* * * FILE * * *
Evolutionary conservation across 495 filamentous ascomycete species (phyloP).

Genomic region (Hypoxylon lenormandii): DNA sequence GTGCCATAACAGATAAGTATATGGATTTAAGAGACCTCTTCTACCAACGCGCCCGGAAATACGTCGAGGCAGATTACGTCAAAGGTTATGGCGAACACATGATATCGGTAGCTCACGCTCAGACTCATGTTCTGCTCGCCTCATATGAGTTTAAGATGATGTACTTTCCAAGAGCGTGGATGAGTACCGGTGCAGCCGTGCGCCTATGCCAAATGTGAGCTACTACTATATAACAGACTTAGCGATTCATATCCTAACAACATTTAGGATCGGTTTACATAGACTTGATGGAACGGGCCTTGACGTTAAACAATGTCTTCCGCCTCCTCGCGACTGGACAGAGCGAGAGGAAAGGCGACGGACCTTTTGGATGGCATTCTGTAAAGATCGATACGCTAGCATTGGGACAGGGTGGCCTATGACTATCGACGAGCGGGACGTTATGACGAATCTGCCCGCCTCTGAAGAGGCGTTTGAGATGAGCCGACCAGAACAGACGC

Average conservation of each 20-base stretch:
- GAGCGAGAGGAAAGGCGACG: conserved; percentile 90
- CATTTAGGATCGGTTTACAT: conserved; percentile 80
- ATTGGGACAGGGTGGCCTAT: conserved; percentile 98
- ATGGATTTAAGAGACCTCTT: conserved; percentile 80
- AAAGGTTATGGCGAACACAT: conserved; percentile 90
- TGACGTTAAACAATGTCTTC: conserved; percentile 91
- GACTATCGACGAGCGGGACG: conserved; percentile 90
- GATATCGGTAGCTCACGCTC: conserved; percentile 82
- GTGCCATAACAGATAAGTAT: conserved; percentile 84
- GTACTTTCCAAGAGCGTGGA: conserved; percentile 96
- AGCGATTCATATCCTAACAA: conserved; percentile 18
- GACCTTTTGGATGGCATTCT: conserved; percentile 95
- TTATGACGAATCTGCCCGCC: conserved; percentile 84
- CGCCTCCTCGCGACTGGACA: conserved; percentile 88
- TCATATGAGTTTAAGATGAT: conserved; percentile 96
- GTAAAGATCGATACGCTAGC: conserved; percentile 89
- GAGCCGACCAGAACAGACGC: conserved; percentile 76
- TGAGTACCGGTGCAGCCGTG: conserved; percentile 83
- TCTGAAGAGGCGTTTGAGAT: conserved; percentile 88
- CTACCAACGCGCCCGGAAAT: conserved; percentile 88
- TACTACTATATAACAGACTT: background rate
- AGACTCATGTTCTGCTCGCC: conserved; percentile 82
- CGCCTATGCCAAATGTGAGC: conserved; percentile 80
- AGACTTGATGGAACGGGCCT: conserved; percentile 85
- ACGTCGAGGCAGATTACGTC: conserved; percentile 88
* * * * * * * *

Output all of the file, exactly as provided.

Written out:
Evolutionary conservation across 495 filamentous ascomycete species (phyloP).

Genomic region (Hypoxylon lenormandii): DNA sequence GTGCCATAACAGATAAGTATATGGATTTAAGAGACCTCTTCTACCAACGCGCCCGGAAATACGTCGAGGCAGATTACGTCAAAGGTTATGGCGAACACATGATATCGGTAGCTCACGCTCAGACTCATGTTCTGCTCGCCTCATATGAGTTTAAGATGATGTACTTTCCAAGAGCGTGGATGAGTACCGGTGCAGCCGTGCGCCTATGCCAAATGTGAGCTACTACTATATAACAGACTTAGCGATTCATATCCTAACAACATTTAGGATCGGTTTACATAGACTTGATGGAACGGGCCTTGACGTTAAACAATGTCTTCCGCCTCCTCGCGACTGGACAGAGCGAGAGGAAAGGCGACGGACCTTTTGGATGGCATTCTGTAAAGATCGATACGCTAGCATTGGGACAGGGTGGCCTATGACTATCGACGAGCGGGACGTTATGACGAATCTGCCCGCCTCTGAAGAGGCGTTTGAGATGAGCCGACCAGAACAGACGC

Average conservation of each 20-base stretch:
- GAGCGAGAGGAAAGGCGACG: conserved; percentile 90
- CATTTAGGATCGGTTTACAT: conserved; percentile 80
- ATTGGGACAGGGTGGCCTAT: conserved; percentile 98
- ATGGATTTAAGAGACCTCTT: conserved; percentile 80
- AAAGGTTATGGCGAACACAT: conserved; percentile 90
- TGACGTTAAACAATGTCTTC: conserved; percentile 91
- GACTATCGACGAGCGGGACG: conserved; percentile 90
- GATATCGGTAGCTCACGCTC: conserved; percentile 82
- GTGCCATAACAGATAAGTAT: conserved; percentile 84
- GTACTTTCCAAGAGCGTGGA: conserved; percentile 96
- AGCGATTCATATCCTAACAA: conserved; percentile 18
- GACCTTTTGGATGGCATTCT: conserved; percentile 95
- TTATGACGAATCTGCCCGCC: conserved; percentile 84
- CGCCTCCTCGCGACTGGACA: conserved; percentile 88
- TCATATGAGTTTAAGATGAT: conserved; percentile 96
- GTAAAGATCGATACGCTAGC: conserved; percentile 89
- GAGCCGACCAGAACAGACGC: conserved; percentile 76
- TGAGTACCGGTGCAGCCGTG: conserved; percentile 83
- TCTGAAGAGGCGTTTGAGAT: conserved; percentile 88
- CTACCAACGCGCCCGGAAAT: conserved; percentile 88
- TACTACTATATAACAGACTT: background rate
- AGACTCATGTTCTGCTCGCC: conserved; percentile 82
- CGCCTATGCCAAATGTGAGC: conserved; percentile 80
- AGACTTGATGGAACGGGCCT: conserved; percentile 85
- ACGTCGAGGCAGATTACGTC: conserved; percentile 88